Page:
Monday, 9 November 2015

The Idea is Everything; Does it Really Matter Where it Comes From?

Art Director and copywriter, Bernie Thornton, talks about his experience in the advertising world & why it's important to share ideas & work as a team.

From day one I wanted to be an Art Director.

In 1976, having just completed my Advertising and Design degree at Manchester Polytechnic, I made the leap into London armed with an A to Z Street-finder and a long list of agency phone numbers.

It was easy to get in front of creative directors back in those days, you just called up and made an appointment. They were always keen to see students.

I had a book full of fresh ideas – rough Magic Marker stuff – and the majority of agencies I went to see said I would make a good copywriter. I could write good headlines.

A bit confused about which way to go, I was given a trial in a London agency – Benton & Bowles – where I worked for nothing for 3 months to gain some experience and work out what I wanted to do.

My learning curve went straight up through the whole five floors of the building.

I was a 23-year old sponge; I soaked up everything working in that place.

My first ad was for Associated Biscuits – headline, copy and layout – then I came up with an idea for a beer poster for Youngers Tartan Bitter. I enjoyed writing, but because the agency was short of Art Directors they asked me to go and shoot both ads, I was so excited. I knew nothing about photography so the more experienced guys set me up with two top advertising photographers: Derek Seagrim and Bob Cramp. Those guys knew how to take a picture. There was no Photoshop back then – the shot had to be perfect, retouching was expensive.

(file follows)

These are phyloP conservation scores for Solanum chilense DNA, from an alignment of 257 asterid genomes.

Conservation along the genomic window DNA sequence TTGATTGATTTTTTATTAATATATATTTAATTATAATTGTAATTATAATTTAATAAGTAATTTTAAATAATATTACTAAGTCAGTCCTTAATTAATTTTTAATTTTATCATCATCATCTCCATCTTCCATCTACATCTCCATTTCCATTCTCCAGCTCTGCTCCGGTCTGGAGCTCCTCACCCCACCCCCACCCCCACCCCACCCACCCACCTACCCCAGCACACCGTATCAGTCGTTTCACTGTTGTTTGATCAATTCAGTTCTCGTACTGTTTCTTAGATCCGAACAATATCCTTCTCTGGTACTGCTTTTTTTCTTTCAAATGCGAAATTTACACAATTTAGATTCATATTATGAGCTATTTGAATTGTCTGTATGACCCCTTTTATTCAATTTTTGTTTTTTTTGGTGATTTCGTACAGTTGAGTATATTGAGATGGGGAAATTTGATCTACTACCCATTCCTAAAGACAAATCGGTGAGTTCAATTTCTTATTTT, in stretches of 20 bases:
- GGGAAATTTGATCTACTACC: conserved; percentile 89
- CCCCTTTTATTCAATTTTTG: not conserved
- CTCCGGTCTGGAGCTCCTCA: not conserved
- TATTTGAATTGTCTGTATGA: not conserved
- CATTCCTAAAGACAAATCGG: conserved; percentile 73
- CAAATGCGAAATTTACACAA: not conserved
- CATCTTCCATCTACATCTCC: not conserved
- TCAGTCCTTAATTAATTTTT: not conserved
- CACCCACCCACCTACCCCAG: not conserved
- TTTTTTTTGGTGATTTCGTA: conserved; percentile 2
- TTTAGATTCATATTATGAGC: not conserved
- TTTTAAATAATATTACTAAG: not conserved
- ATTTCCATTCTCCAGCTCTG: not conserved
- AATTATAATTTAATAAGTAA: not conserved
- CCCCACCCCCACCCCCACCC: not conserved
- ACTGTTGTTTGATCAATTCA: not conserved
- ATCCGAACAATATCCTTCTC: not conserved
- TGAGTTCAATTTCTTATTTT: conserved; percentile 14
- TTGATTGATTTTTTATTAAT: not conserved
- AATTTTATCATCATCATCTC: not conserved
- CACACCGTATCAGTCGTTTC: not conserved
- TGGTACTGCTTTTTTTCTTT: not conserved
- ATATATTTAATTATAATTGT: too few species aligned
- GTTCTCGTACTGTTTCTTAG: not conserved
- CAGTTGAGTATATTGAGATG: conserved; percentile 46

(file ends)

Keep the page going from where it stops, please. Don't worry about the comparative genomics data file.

When I got back to the agency with the shots everybody commented on how good they looked. Next day, the Creative Director came in to see me and offered me a full time job as a junior Art Director.

“I know you want to be a copywriter” he said, “but these shots are great and we need another AD here right now, so do you want to take the job?” Damn, I thought, I really want to write ads, but I’d be mad to turn this down. I took the job.

So, I’d swapped roles within my first 6 months in advertising and became an Art Director.

After a month of working with different teams, the agency finally brought in a writer who had previously been a teacher in a secondary school. She didn’t think advertising straight away, which meant she couldn’t think different. Don’t get me wrong, she was a nice person, but she hadn’t done four years at an advertising college like me. She thought she was employed to just write persuasive words on a piece of paper.

It was hard work. Every time I suggested an idea or a headline she would resist it, saying it was her job to come up with the headline and the words. Strewth, it drove me up the wall.

Then it all changed. One day we were working on a cold remedy and she had a great idea for a TV spot using Russian dolls. It showed how cold and flu symptoms built up as one doll was placed inside another. To show the relief from symptoms, after taking the product, the sequence was reversed – simple. I loved it!